- The People in Your Neighborhood: Social Interactions and Mutual Fund Portfolio Choice (with Veronika Pool and Scott Yonker). Revised, April, 2013.
- Technological Innovation: Winners and Losers (with Leonid Kogan and Dimitris Papanikolaou). December, 2012.
- Who Trades With Whom? Individuals, Institutions, and Returns. Revised, December, 2012.
- Technological Innovation, Resource Allocation and Growth (with Leonid Kogan, Dimitris Papanikolaou, and Amit Seru). July, 2012. The patent data we constructed is available at iu.box.com/patents.
- Individual Investors' Speculative Returns. Revised version coming soon.
Code, data, and other tools
- I have posted some SAS code to estimate regressions with Fama-Macbeth, clustered standard errors, or fixed effects in SAS. This code complements the Stata code available on Mitchell Petersen's Programming Advice page.
- New patent data: The KPSS patent data (1926-2010) is at iu.box.com/patents.
- SAS code to estimate spreads from daily high and low prices using the method developed by Corwin & Schultz (2011, Journal of Finance). Shane Corwin also has SAS code, sample data sets, and applications on his website.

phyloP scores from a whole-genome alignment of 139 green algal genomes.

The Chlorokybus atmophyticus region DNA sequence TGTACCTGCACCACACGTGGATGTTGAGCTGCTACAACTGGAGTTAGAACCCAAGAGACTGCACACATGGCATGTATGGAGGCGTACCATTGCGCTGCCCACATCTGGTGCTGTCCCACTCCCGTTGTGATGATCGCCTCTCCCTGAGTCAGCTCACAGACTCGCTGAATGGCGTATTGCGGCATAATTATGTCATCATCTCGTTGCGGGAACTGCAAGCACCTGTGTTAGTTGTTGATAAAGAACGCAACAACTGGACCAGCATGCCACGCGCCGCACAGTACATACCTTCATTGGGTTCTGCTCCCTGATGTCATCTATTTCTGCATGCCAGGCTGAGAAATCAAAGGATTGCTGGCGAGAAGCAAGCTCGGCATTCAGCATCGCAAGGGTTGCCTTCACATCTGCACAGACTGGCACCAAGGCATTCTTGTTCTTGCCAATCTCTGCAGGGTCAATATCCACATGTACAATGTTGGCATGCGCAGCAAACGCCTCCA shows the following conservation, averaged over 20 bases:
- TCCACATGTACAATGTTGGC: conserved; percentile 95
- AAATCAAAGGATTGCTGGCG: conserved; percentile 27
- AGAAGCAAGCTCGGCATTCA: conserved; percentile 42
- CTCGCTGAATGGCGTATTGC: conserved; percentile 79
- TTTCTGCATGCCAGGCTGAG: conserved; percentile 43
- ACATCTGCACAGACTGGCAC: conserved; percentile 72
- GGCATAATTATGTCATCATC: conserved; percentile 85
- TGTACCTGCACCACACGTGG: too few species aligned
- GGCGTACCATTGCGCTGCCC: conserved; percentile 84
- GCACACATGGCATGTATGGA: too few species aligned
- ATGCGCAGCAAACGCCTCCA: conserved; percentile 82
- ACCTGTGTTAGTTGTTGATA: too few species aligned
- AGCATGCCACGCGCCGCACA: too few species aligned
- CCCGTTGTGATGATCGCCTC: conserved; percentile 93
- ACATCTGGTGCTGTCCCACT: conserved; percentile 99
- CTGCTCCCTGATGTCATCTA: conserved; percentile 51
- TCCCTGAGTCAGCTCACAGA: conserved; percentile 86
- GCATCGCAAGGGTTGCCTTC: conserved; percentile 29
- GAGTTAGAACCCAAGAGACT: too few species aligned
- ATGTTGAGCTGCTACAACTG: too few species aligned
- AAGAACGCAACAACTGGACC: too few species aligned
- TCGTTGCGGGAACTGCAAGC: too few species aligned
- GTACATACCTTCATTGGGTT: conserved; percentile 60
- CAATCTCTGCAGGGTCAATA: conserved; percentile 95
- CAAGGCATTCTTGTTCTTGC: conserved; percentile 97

- SAS code to estimate PIN (as in Easley, Kiefer, O'Hara & Paperman, 1996, Journal of Finance).
- This SAS macro calculates compound returns from CRSP data. You must be on the WRDS Unix server (or a server with similar file structure and access to CRSP data) for this to work.
- This Perl script generates labels for records in a bibtex file. The script takes a .bib file and creates a unique label for each document by looking at the author names, journal, and year. This can be particularly useful if you're using the Active String feature in Winedt.
- F335: Securities Trading and Market Making, Spring 2013. Course web site on Oncourse is available to registered students.
- F625: Empirical Asset Pricing (PhD), Spring 2013. Course web site on Oncourse is available to registered students.
Looking for ways to procrastinate? Not feeling up to working, say, on your dissertation? Try any of these!
- Mathworld has everything you might want to know about math and probability theory. Or you can read all 9,152,052 digits of the largest known Mersenne prime number. When you're done, why not donate your unused computer time to search for more.
- Listen to archived shows of This American Life, the most creative radio program out there.
- Dig into America's past at the National Archives.
- Find out what people are using the internet for.
|"The two greatest inventions of the human mind are writing and money—the common language of intelligence, and the common language of self-interest." —Victor Riqueti, marquis de Mirabeau|